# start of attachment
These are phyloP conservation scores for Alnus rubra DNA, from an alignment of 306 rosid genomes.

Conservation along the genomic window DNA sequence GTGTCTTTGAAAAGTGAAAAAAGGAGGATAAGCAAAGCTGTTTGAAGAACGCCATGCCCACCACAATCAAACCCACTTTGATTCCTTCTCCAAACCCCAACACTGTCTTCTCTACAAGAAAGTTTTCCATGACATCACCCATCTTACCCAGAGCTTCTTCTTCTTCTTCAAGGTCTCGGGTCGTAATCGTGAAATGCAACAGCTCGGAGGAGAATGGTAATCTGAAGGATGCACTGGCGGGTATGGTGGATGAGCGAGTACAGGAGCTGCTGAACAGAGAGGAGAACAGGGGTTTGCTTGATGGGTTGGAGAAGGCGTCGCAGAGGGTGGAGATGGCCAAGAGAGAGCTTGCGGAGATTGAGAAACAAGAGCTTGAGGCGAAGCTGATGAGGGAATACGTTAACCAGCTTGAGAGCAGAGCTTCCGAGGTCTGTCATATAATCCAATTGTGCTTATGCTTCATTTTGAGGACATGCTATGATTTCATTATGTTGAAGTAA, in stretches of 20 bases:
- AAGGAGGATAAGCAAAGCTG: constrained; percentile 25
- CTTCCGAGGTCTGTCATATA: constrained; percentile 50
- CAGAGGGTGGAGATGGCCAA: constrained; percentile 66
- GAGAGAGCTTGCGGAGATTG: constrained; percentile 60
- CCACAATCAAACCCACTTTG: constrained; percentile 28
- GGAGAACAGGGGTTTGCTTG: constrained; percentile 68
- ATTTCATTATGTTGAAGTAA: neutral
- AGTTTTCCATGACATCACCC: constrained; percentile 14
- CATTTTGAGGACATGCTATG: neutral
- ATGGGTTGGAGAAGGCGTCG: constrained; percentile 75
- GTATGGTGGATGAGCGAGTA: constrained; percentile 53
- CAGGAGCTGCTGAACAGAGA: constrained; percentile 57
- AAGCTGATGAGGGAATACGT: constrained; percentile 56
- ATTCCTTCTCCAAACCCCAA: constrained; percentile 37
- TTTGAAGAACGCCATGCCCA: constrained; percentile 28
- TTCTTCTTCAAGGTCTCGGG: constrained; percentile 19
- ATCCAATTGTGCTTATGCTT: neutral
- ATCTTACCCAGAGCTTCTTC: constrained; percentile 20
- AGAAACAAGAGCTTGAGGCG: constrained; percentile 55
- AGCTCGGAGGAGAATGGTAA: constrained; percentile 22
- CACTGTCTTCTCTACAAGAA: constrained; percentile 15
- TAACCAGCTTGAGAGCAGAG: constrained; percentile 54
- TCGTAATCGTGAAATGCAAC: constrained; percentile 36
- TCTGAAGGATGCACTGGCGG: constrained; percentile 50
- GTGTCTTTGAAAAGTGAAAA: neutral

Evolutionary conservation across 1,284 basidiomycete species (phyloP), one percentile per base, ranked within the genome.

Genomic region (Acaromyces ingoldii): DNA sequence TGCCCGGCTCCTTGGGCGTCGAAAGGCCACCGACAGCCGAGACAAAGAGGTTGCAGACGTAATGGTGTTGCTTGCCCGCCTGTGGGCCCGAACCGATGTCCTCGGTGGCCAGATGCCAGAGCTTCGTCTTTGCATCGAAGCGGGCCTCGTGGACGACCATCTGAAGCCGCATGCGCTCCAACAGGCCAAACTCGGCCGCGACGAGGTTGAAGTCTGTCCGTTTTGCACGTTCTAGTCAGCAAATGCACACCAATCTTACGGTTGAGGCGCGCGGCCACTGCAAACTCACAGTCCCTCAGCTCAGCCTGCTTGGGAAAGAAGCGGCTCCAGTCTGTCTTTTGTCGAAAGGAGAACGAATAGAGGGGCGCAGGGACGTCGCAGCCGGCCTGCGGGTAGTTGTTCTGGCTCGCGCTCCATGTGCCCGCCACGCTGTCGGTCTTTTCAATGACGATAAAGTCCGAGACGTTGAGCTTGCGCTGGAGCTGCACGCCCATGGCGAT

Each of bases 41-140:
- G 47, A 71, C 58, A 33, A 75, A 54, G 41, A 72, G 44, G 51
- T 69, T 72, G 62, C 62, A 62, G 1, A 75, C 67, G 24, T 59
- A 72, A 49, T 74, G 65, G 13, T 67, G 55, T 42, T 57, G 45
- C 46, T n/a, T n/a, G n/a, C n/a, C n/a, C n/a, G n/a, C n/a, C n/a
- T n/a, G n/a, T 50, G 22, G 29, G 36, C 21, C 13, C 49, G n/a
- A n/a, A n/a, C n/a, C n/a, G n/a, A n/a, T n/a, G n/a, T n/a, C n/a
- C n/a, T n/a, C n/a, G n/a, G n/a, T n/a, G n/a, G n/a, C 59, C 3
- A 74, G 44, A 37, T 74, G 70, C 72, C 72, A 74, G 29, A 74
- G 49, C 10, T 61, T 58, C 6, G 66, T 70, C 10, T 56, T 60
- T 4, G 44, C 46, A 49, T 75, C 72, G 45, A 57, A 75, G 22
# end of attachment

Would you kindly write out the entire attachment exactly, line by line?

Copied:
These are phyloP conservation scores for Alnus rubra DNA, from an alignment of 306 rosid genomes.

Conservation along the genomic window DNA sequence GTGTCTTTGAAAAGTGAAAAAAGGAGGATAAGCAAAGCTGTTTGAAGAACGCCATGCCCACCACAATCAAACCCACTTTGATTCCTTCTCCAAACCCCAACACTGTCTTCTCTACAAGAAAGTTTTCCATGACATCACCCATCTTACCCAGAGCTTCTTCTTCTTCTTCAAGGTCTCGGGTCGTAATCGTGAAATGCAACAGCTCGGAGGAGAATGGTAATCTGAAGGATGCACTGGCGGGTATGGTGGATGAGCGAGTACAGGAGCTGCTGAACAGAGAGGAGAACAGGGGTTTGCTTGATGGGTTGGAGAAGGCGTCGCAGAGGGTGGAGATGGCCAAGAGAGAGCTTGCGGAGATTGAGAAACAAGAGCTTGAGGCGAAGCTGATGAGGGAATACGTTAACCAGCTTGAGAGCAGAGCTTCCGAGGTCTGTCATATAATCCAATTGTGCTTATGCTTCATTTTGAGGACATGCTATGATTTCATTATGTTGAAGTAA, in stretches of 20 bases:
- AAGGAGGATAAGCAAAGCTG: constrained; percentile 25
- CTTCCGAGGTCTGTCATATA: constrained; percentile 50
- CAGAGGGTGGAGATGGCCAA: constrained; percentile 66
- GAGAGAGCTTGCGGAGATTG: constrained; percentile 60
- CCACAATCAAACCCACTTTG: constrained; percentile 28
- GGAGAACAGGGGTTTGCTTG: constrained; percentile 68
- ATTTCATTATGTTGAAGTAA: neutral
- AGTTTTCCATGACATCACCC: constrained; percentile 14
- CATTTTGAGGACATGCTATG: neutral
- ATGGGTTGGAGAAGGCGTCG: constrained; percentile 75
- GTATGGTGGATGAGCGAGTA: constrained; percentile 53
- CAGGAGCTGCTGAACAGAGA: constrained; percentile 57
- AAGCTGATGAGGGAATACGT: constrained; percentile 56
- ATTCCTTCTCCAAACCCCAA: constrained; percentile 37
- TTTGAAGAACGCCATGCCCA: constrained; percentile 28
- TTCTTCTTCAAGGTCTCGGG: constrained; percentile 19
- ATCCAATTGTGCTTATGCTT: neutral
- ATCTTACCCAGAGCTTCTTC: constrained; percentile 20
- AGAAACAAGAGCTTGAGGCG: constrained; percentile 55
- AGCTCGGAGGAGAATGGTAA: constrained; percentile 22
- CACTGTCTTCTCTACAAGAA: constrained; percentile 15
- TAACCAGCTTGAGAGCAGAG: constrained; percentile 54
- TCGTAATCGTGAAATGCAAC: constrained; percentile 36
- TCTGAAGGATGCACTGGCGG: constrained; percentile 50
- GTGTCTTTGAAAAGTGAAAA: neutral

Evolutionary conservation across 1,284 basidiomycete species (phyloP), one percentile per base, ranked within the genome.

Genomic region (Acaromyces ingoldii): DNA sequence TGCCCGGCTCCTTGGGCGTCGAAAGGCCACCGACAGCCGAGACAAAGAGGTTGCAGACGTAATGGTGTTGCTTGCCCGCCTGTGGGCCCGAACCGATGTCCTCGGTGGCCAGATGCCAGAGCTTCGTCTTTGCATCGAAGCGGGCCTCGTGGACGACCATCTGAAGCCGCATGCGCTCCAACAGGCCAAACTCGGCCGCGACGAGGTTGAAGTCTGTCCGTTTTGCACGTTCTAGTCAGCAAATGCACACCAATCTTACGGTTGAGGCGCGCGGCCACTGCAAACTCACAGTCCCTCAGCTCAGCCTGCTTGGGAAAGAAGCGGCTCCAGTCTGTCTTTTGTCGAAAGGAGAACGAATAGAGGGGCGCAGGGACGTCGCAGCCGGCCTGCGGGTAGTTGTTCTGGCTCGCGCTCCATGTGCCCGCCACGCTGTCGGTCTTTTCAATGACGATAAAGTCCGAGACGTTGAGCTTGCGCTGGAGCTGCACGCCCATGGCGAT

Each of bases 41-140:
- G 47, A 71, C 58, A 33, A 75, A 54, G 41, A 72, G 44, G 51
- T 69, T 72, G 62, C 62, A 62, G 1, A 75, C 67, G 24, T 59
- A 72, A 49, T 74, G 65, G 13, T 67, G 55, T 42, T 57, G 45
- C 46, T n/a, T n/a, G n/a, C n/a, C n/a, C n/a, G n/a, C n/a, C n/a
- T n/a, G n/a, T 50, G 22, G 29, G 36, C 21, C 13, C 49, G n/a
- A n/a, A n/a, C n/a, C n/a, G n/a, A n/a, T n/a, G n/a, T n/a, C n/a
- C n/a, T n/a, C n/a, G n/a, G n/a, T n/a, G n/a, G n/a, C 59, C 3
- A 74, G 44, A 37, T 74, G 70, C 72, C 72, A 74, G 29, A 74
- G 49, C 10, T 61, T 58, C 6, G 66, T 70, C 10, T 56, T 60
- T 4, G 44, C 46, A 49, T 75, C 72, G 45, A 57, A 75, G 22